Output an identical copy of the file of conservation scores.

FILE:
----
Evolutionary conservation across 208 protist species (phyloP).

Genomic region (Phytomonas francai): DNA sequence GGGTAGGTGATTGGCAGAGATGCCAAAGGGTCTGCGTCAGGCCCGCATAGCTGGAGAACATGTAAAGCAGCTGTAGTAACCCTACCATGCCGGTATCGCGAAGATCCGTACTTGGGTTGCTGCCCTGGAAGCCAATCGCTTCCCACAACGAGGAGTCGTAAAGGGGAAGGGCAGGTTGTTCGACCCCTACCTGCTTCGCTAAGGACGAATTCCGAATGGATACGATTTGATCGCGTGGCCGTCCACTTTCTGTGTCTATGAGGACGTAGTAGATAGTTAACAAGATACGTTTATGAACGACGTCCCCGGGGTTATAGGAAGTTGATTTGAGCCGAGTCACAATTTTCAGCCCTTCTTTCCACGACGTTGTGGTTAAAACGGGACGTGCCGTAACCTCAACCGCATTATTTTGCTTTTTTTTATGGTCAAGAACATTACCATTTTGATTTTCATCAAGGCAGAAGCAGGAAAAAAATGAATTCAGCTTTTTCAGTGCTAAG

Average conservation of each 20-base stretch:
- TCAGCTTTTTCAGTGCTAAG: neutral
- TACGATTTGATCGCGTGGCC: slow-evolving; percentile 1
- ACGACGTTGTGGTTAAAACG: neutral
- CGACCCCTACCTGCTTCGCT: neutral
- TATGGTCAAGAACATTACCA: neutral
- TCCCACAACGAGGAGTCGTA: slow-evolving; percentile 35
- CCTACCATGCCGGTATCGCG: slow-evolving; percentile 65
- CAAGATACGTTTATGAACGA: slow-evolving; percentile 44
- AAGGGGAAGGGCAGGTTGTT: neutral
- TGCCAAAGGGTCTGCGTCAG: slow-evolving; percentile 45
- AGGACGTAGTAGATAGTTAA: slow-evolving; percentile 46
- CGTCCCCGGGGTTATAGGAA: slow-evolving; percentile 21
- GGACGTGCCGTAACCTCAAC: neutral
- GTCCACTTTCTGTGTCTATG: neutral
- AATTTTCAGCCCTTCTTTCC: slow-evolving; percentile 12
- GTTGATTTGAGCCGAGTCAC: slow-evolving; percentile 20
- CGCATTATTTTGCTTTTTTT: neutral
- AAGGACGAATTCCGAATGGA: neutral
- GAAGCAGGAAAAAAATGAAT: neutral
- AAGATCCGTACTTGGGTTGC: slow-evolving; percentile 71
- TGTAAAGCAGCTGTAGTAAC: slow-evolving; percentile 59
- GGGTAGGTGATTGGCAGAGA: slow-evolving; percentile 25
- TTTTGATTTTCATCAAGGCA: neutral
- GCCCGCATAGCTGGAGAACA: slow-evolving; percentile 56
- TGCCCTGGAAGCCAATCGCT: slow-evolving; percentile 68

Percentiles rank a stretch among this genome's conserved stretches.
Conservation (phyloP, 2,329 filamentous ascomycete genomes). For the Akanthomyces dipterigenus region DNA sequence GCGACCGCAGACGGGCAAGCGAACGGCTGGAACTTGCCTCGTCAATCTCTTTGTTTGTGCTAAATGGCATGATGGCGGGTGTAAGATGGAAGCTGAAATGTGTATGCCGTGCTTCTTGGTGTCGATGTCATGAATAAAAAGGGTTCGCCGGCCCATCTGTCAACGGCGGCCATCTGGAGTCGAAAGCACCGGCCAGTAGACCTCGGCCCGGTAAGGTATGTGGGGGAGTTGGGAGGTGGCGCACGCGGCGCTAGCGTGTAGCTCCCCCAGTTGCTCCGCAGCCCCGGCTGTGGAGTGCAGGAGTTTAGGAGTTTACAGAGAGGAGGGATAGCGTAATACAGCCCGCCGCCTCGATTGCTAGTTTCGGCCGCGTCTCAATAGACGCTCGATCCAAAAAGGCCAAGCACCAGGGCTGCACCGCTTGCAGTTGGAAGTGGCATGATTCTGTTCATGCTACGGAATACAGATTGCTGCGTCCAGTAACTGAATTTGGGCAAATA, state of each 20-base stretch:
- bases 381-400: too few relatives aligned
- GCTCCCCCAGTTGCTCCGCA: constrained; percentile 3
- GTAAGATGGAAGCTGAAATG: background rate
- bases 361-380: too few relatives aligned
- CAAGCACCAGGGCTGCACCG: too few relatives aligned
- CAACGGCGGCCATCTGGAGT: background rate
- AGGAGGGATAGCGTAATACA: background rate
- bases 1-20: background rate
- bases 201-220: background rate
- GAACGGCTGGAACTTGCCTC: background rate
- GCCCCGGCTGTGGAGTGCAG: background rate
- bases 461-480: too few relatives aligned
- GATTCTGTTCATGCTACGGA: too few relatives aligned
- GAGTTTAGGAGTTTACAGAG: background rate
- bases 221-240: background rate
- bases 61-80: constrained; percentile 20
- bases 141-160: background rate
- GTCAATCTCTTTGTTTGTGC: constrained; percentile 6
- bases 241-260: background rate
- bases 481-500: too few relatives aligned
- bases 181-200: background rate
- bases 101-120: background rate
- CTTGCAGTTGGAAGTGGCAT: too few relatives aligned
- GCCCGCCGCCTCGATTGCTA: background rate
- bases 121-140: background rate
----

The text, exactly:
Evolutionary conservation across 208 protist species (phyloP).

Genomic region (Phytomonas francai): DNA sequence GGGTAGGTGATTGGCAGAGATGCCAAAGGGTCTGCGTCAGGCCCGCATAGCTGGAGAACATGTAAAGCAGCTGTAGTAACCCTACCATGCCGGTATCGCGAAGATCCGTACTTGGGTTGCTGCCCTGGAAGCCAATCGCTTCCCACAACGAGGAGTCGTAAAGGGGAAGGGCAGGTTGTTCGACCCCTACCTGCTTCGCTAAGGACGAATTCCGAATGGATACGATTTGATCGCGTGGCCGTCCACTTTCTGTGTCTATGAGGACGTAGTAGATAGTTAACAAGATACGTTTATGAACGACGTCCCCGGGGTTATAGGAAGTTGATTTGAGCCGAGTCACAATTTTCAGCCCTTCTTTCCACGACGTTGTGGTTAAAACGGGACGTGCCGTAACCTCAACCGCATTATTTTGCTTTTTTTTATGGTCAAGAACATTACCATTTTGATTTTCATCAAGGCAGAAGCAGGAAAAAAATGAATTCAGCTTTTTCAGTGCTAAG

Average conservation of each 20-base stretch:
- TCAGCTTTTTCAGTGCTAAG: neutral
- TACGATTTGATCGCGTGGCC: slow-evolving; percentile 1
- ACGACGTTGTGGTTAAAACG: neutral
- CGACCCCTACCTGCTTCGCT: neutral
- TATGGTCAAGAACATTACCA: neutral
- TCCCACAACGAGGAGTCGTA: slow-evolving; percentile 35
- CCTACCATGCCGGTATCGCG: slow-evolving; percentile 65
- CAAGATACGTTTATGAACGA: slow-evolving; percentile 44
- AAGGGGAAGGGCAGGTTGTT: neutral
- TGCCAAAGGGTCTGCGTCAG: slow-evolving; percentile 45
- AGGACGTAGTAGATAGTTAA: slow-evolving; percentile 46
- CGTCCCCGGGGTTATAGGAA: slow-evolving; percentile 21
- GGACGTGCCGTAACCTCAAC: neutral
- GTCCACTTTCTGTGTCTATG: neutral
- AATTTTCAGCCCTTCTTTCC: slow-evolving; percentile 12
- GTTGATTTGAGCCGAGTCAC: slow-evolving; percentile 20
- CGCATTATTTTGCTTTTTTT: neutral
- AAGGACGAATTCCGAATGGA: neutral
- GAAGCAGGAAAAAAATGAAT: neutral
- AAGATCCGTACTTGGGTTGC: slow-evolving; percentile 71
- TGTAAAGCAGCTGTAGTAAC: slow-evolving; percentile 59
- GGGTAGGTGATTGGCAGAGA: slow-evolving; percentile 25
- TTTTGATTTTCATCAAGGCA: neutral
- GCCCGCATAGCTGGAGAACA: slow-evolving; percentile 56
- TGCCCTGGAAGCCAATCGCT: slow-evolving; percentile 68

Percentiles rank a stretch among this genome's conserved stretches.
Conservation (phyloP, 2,329 filamentous ascomycete genomes). For the Akanthomyces dipterigenus region DNA sequence GCGACCGCAGACGGGCAAGCGAACGGCTGGAACTTGCCTCGTCAATCTCTTTGTTTGTGCTAAATGGCATGATGGCGGGTGTAAGATGGAAGCTGAAATGTGTATGCCGTGCTTCTTGGTGTCGATGTCATGAATAAAAAGGGTTCGCCGGCCCATCTGTCAACGGCGGCCATCTGGAGTCGAAAGCACCGGCCAGTAGACCTCGGCCCGGTAAGGTATGTGGGGGAGTTGGGAGGTGGCGCACGCGGCGCTAGCGTGTAGCTCCCCCAGTTGCTCCGCAGCCCCGGCTGTGGAGTGCAGGAGTTTAGGAGTTTACAGAGAGGAGGGATAGCGTAATACAGCCCGCCGCCTCGATTGCTAGTTTCGGCCGCGTCTCAATAGACGCTCGATCCAAAAAGGCCAAGCACCAGGGCTGCACCGCTTGCAGTTGGAAGTGGCATGATTCTGTTCATGCTACGGAATACAGATTGCTGCGTCCAGTAACTGAATTTGGGCAAATA, state of each 20-base stretch:
- bases 381-400: too few relatives aligned
- GCTCCCCCAGTTGCTCCGCA: constrained; percentile 3
- GTAAGATGGAAGCTGAAATG: background rate
- bases 361-380: too few relatives aligned
- CAAGCACCAGGGCTGCACCG: too few relatives aligned
- CAACGGCGGCCATCTGGAGT: background rate
- AGGAGGGATAGCGTAATACA: background rate
- bases 1-20: background rate
- bases 201-220: background rate
- GAACGGCTGGAACTTGCCTC: background rate
- GCCCCGGCTGTGGAGTGCAG: background rate
- bases 461-480: too few relatives aligned
- GATTCTGTTCATGCTACGGA: too few relatives aligned
- GAGTTTAGGAGTTTACAGAG: background rate
- bases 221-240: background rate
- bases 61-80: constrained; percentile 20
- bases 141-160: background rate
- GTCAATCTCTTTGTTTGTGC: constrained; percentile 6
- bases 241-260: background rate
- bases 481-500: too few relatives aligned
- bases 181-200: background rate
- bases 101-120: background rate
- CTTGCAGTTGGAAGTGGCAT: too few relatives aligned
- GCCCGCCGCCTCGATTGCTA: background rate
- bases 121-140: background rate